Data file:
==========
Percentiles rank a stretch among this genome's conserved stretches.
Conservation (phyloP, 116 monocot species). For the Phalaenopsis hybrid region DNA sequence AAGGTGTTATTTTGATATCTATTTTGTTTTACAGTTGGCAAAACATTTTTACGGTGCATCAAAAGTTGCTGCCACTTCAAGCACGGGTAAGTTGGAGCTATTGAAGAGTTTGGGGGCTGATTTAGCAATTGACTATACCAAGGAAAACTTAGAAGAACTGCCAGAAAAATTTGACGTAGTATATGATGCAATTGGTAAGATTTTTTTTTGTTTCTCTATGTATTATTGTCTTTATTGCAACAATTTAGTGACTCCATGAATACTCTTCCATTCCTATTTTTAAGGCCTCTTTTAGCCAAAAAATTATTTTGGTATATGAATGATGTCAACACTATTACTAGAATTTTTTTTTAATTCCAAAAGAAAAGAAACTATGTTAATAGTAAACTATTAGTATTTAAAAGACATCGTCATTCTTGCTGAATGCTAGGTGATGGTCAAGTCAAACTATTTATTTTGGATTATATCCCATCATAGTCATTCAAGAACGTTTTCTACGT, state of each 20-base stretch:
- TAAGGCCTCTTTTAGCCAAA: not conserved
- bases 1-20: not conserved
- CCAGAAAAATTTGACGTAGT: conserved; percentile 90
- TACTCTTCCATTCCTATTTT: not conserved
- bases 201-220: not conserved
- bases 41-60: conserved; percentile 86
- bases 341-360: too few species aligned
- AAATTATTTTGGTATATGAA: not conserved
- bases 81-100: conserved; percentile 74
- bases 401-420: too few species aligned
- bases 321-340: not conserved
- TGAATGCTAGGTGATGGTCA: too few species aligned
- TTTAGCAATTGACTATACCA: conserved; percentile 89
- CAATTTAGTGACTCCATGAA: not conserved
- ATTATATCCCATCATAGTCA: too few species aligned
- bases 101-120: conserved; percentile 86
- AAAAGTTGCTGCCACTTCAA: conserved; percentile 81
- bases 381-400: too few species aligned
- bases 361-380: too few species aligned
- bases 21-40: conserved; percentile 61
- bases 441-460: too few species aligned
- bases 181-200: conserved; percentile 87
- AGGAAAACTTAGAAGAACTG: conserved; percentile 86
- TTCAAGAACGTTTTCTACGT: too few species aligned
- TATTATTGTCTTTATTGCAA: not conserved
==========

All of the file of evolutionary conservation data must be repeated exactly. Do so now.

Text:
Percentiles rank a stretch among this genome's conserved stretches.
Conservation (phyloP, 116 monocot species). For the Phalaenopsis hybrid region DNA sequence AAGGTGTTATTTTGATATCTATTTTGTTTTACAGTTGGCAAAACATTTTTACGGTGCATCAAAAGTTGCTGCCACTTCAAGCACGGGTAAGTTGGAGCTATTGAAGAGTTTGGGGGCTGATTTAGCAATTGACTATACCAAGGAAAACTTAGAAGAACTGCCAGAAAAATTTGACGTAGTATATGATGCAATTGGTAAGATTTTTTTTTGTTTCTCTATGTATTATTGTCTTTATTGCAACAATTTAGTGACTCCATGAATACTCTTCCATTCCTATTTTTAAGGCCTCTTTTAGCCAAAAAATTATTTTGGTATATGAATGATGTCAACACTATTACTAGAATTTTTTTTTAATTCCAAAAGAAAAGAAACTATGTTAATAGTAAACTATTAGTATTTAAAAGACATCGTCATTCTTGCTGAATGCTAGGTGATGGTCAAGTCAAACTATTTATTTTGGATTATATCCCATCATAGTCATTCAAGAACGTTTTCTACGT, state of each 20-base stretch:
- TAAGGCCTCTTTTAGCCAAA: not conserved
- bases 1-20: not conserved
- CCAGAAAAATTTGACGTAGT: conserved; percentile 90
- TACTCTTCCATTCCTATTTT: not conserved
- bases 201-220: not conserved
- bases 41-60: conserved; percentile 86
- bases 341-360: too few species aligned
- AAATTATTTTGGTATATGAA: not conserved
- bases 81-100: conserved; percentile 74
- bases 401-420: too few species aligned
- bases 321-340: not conserved
- TGAATGCTAGGTGATGGTCA: too few species aligned
- TTTAGCAATTGACTATACCA: conserved; percentile 89
- CAATTTAGTGACTCCATGAA: not conserved
- ATTATATCCCATCATAGTCA: too few species aligned
- bases 101-120: conserved; percentile 86
- AAAAGTTGCTGCCACTTCAA: conserved; percentile 81
- bases 381-400: too few species aligned
- bases 361-380: too few species aligned
- bases 21-40: conserved; percentile 61
- bases 441-460: too few species aligned
- bases 181-200: conserved; percentile 87
- AGGAAAACTTAGAAGAACTG: conserved; percentile 86
- TTCAAGAACGTTTTCTACGT: too few species aligned
- TATTATTGTCTTTATTGCAA: not conserved